• 13. So … what do these changes mean for education challenges? 13
  • 14. Every child has a right to an education. A country’s wealth and its prospects for development depends on the quality of its people— And education yields huge benefits for individuals, fa milies, comm unities, and society. the skills and creativity of its workers, One additional year the capability of its leaders toCountries with high female govern well and to of schooling increases an manage its resources, and education coped with individual’s wage by extreme weather events better than5-10%. countries with the ability of its adult generation to raise healthy, same income and weather educated and happy children – the next conditions (Blankespoor, “HalfDasgupta, Wheeler 2010) the reduction in child generation. mortality over the past 40 years can be attributed to the better education of women.” (Lancet 9/2010) One additional year in average education of women reduces child deaths by 9.5%. 14
  • 15. Strategic directions for 2020 Bank’s mission in education Strategic directions to achieve results Implementation levers Overall purpose of in education atIncrease the country level learning for all
  • 16. rates in primary education 100 90 70 % 80 60  Increase in net enrollment 50 Greater pressure on post-primary education Primary net enrollment rates by income group 2000 2001  … and primary completion 2004 Year 2005 2006 2007 2008 Lower middle income High income Source: UNESCO Institute for Statistics in EdStats, Sep 2010 50 60 % 70 80 90 100 Primary completion rates by income group 40 secondary and tertiary education 2003 Low income Upper middle income World rates  Growing demand for 2002 2000 2001 2002 2003 2004 Year 2005 Low income Upper middle income World Source: UNESCO Institute for Statistics in EdStats, Sep 2010 2006 2007 2008 Lower middle income High income 16
  • 17. … but large disparities remain within countries % of youth ages 15-19 who completed a given grade: Latest available data 1 1 1 0.8 0.8 0.8 0.6 0.6 0.6 0.4 0.4 0.4 0.2 0.2 0.2 0 0 0 1 2 3 4 5 6 Poorest quintile Quintile 3 Richest quintile Nigeria 2008 7 8 Quintile 2 Quintile 4 9 1 2 3 4 5 6 Poorest quintile Quintile 3 Richest quintile Egypt 2008 7 Quintile 2 Quintile 4 8 9 1 2 3 4 Poorest quintile Quintile 3 Richest quintile 5 6 7 8 9 Quintile 2 Quintile 4 Indonesia 2007 17
  • 18. Within-country inequalities are as big as — if not bigger — than between-country inequalities 1 Grade 6 completion of 15-19 year olds in the richest and poorest quintiles. 0.8 Proportion 0.6 0.4 0.2 Burundi Rwanda Niger Burkina Faso Guinea-Bissau Chad Angola Mozambique Burkina Faso Senegal Ethiopia Mali Guinea Comoros C.A.R. Liberia Madagascar Cote d'Ivoire Mauritania Mauritania Togo Benin Sierra Leone DR Congo Uganda Gambia Malawi Cameroon Lesotho Tanzania Congo Rep. Gabon Nigeria Zambia Ghana Swaziland Kenya Namibia South Africa Zimbabwe 0 Richest quintile Poorest quintile Average grade 6 completion Source: Filmer, Deon. 2010. “Education Attainment and Enrollment around the World: An International Database.” http://econ.worldbank.org/projects/edattain.
  • 19. Learning takes place throughout life ECD Formal schooling Training 100 Primary level 90 Secondary level Tertiary level 80 Out-of-school youth 70 Nutrition, hea lth care, parental training, ECE 60 50  Second chance education and skills training  Age-enrollment profile Children & youth in school 40 30 20 % learning goals achieved 10 0 0 2 4 6 8 10 12 Age in years 14 16 18 20 22 24 19
  • 20. Beyond enrollment, a focus on learning Inequalities in SACMEQ 2000, Reading test scores 650 600 550 500 450 400 Richest quintile of students Source: Filmer, based on analysis of SACMEQ 2000 database Poorest quintile of students Average score Seychelles Kenya Tanzania Mauritius Swaziland Botswana Mozambique South Africa Uganda Lesotho Namibia Zambia Malawi 350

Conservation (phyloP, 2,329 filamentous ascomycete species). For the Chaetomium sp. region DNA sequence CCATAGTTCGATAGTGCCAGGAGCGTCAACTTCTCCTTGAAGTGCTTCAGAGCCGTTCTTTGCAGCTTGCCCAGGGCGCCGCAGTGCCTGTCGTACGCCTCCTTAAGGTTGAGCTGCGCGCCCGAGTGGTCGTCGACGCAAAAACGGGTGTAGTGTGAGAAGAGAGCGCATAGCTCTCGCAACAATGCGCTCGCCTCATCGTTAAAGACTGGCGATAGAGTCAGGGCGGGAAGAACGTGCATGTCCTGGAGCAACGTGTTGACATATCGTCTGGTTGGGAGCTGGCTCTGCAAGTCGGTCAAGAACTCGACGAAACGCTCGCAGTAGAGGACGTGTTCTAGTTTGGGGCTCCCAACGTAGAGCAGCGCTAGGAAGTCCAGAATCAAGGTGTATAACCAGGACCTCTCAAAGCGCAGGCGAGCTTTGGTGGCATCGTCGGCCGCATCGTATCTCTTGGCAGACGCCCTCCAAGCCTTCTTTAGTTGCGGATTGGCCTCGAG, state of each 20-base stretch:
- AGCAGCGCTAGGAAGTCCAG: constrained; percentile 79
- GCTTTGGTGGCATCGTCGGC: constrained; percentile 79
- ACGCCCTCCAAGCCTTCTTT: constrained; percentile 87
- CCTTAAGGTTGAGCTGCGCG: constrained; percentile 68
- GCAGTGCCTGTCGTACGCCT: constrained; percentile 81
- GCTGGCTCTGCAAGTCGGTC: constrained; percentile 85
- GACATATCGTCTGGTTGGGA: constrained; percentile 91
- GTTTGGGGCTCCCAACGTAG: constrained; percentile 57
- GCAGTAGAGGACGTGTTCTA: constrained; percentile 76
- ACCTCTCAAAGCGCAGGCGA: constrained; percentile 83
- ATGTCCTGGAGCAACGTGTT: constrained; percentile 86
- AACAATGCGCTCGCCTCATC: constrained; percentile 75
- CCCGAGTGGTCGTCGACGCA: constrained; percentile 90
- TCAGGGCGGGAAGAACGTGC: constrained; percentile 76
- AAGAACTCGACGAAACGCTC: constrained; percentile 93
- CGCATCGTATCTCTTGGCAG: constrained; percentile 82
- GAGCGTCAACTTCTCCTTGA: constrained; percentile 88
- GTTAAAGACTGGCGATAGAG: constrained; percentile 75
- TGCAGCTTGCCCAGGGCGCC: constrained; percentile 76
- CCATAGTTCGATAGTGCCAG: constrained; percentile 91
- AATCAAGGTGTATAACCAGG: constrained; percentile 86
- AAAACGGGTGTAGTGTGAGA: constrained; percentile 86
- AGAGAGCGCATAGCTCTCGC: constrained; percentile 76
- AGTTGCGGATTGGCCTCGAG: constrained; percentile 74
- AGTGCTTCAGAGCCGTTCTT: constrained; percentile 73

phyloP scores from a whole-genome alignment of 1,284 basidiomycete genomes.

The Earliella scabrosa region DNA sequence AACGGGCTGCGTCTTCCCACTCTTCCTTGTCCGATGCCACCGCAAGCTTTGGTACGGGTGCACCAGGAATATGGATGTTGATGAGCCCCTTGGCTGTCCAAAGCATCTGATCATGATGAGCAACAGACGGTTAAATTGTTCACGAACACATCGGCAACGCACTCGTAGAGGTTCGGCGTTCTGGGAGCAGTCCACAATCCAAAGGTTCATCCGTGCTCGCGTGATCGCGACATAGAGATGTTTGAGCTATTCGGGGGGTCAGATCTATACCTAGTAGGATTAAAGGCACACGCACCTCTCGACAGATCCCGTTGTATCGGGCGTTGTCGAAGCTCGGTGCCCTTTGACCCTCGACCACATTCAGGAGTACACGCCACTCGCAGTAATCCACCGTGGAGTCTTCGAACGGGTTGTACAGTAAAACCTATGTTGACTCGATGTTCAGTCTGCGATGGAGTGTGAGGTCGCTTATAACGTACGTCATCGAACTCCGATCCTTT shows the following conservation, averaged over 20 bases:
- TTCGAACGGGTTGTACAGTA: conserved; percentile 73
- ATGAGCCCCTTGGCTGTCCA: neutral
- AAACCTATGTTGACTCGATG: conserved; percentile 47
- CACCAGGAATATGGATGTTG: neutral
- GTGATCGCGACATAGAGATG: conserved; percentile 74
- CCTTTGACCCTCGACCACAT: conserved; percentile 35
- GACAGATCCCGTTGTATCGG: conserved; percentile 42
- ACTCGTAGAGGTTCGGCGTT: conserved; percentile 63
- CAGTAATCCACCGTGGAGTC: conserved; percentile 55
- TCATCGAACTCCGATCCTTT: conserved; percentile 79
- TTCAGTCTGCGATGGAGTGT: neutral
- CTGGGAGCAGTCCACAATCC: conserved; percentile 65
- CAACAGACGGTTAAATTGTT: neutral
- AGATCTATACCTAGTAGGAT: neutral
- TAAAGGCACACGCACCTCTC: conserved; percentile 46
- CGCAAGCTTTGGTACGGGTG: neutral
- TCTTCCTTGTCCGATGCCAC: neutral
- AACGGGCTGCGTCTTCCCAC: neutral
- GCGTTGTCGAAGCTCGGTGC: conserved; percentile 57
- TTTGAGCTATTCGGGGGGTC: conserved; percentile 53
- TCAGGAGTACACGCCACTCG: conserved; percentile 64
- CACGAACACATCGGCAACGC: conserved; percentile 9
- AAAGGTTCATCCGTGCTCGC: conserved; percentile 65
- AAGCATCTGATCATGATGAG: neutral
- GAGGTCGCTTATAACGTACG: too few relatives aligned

• 21. Richest quintile of students Source: Filmer, based on analysis of TIMSS 2007 database Poorest quintile of students Average score Korea, Rep. Of Russian Fed. United States Lithuania Armenia Serbia Malaysia Bulgaria Ukraine Romania Bosnia And Herz. Lebanon Thailand Turkey Mongolia Jordan Tunisia Georgia Iran Indonesia Syrian Arab Rep. Egypt Algeria Morocco Colombia Botswana El Salvador Ghana Beyond enrollment, a focus on learning TIMSS 2007, Grade 8 Mathematics test scores 650 600 550 500 450 400 350 300 250
  • 22. Strategic directions for 2020 Bank’s mission in education Strategic directions to achieve results Implementation levers Overall purpose of in education atIncrease the country level learning for all Improve policy & investment effectiveness in countries by Strengthening countries’ education systems Improve global debate by Building a high-quality knowledge base of data & analyses
  • 23. What is an education system? An education system is a network of power & accountability relationships for delivering learning results Central & local governments State & nonstate providers of learning Relationships of accountability Communities, p rivate sector, CSOs, h ouseholds 23
  • 24. The new strategy differs from previous Bank strategies with respect to its system perspective 2000  Quality  Education for All  Priorities:  Basic education (poor, girls)  Early interventions (ECD, school health)  Innovative delivery  Systemic reform Update 2005  Education for All  for the knowledge economy  for cohesive societies  Priorities:  Education in a countrywide perspective  Sector-wide approach  Results orientation 24
  • 25. Strategic directions for 2020 Bank’s mission in education Strategic directions to achieve results Overall purpose of in education atIncrease the country level Improve policy & investment effectiveness in countries by Strengthening countries’ education systems Knowledge Implementation levers learning for all --System diagnostic & benchmarking tools & data --Learning assessments -- Research & Impact evaluations Improve global debate by Building a high-quality knowledge base of data & analyses
  • 26. What is an education system? An education system is a network of power & accountability relationships for delivering learning results Central & local governments State & nonstate providers of learning Relationships of accountability Communities, p rivate sector, CSOs, h ouseholds Foundation of evidence: reliable data at all levels of the system; know-how about what works, what doesn’t, and why 26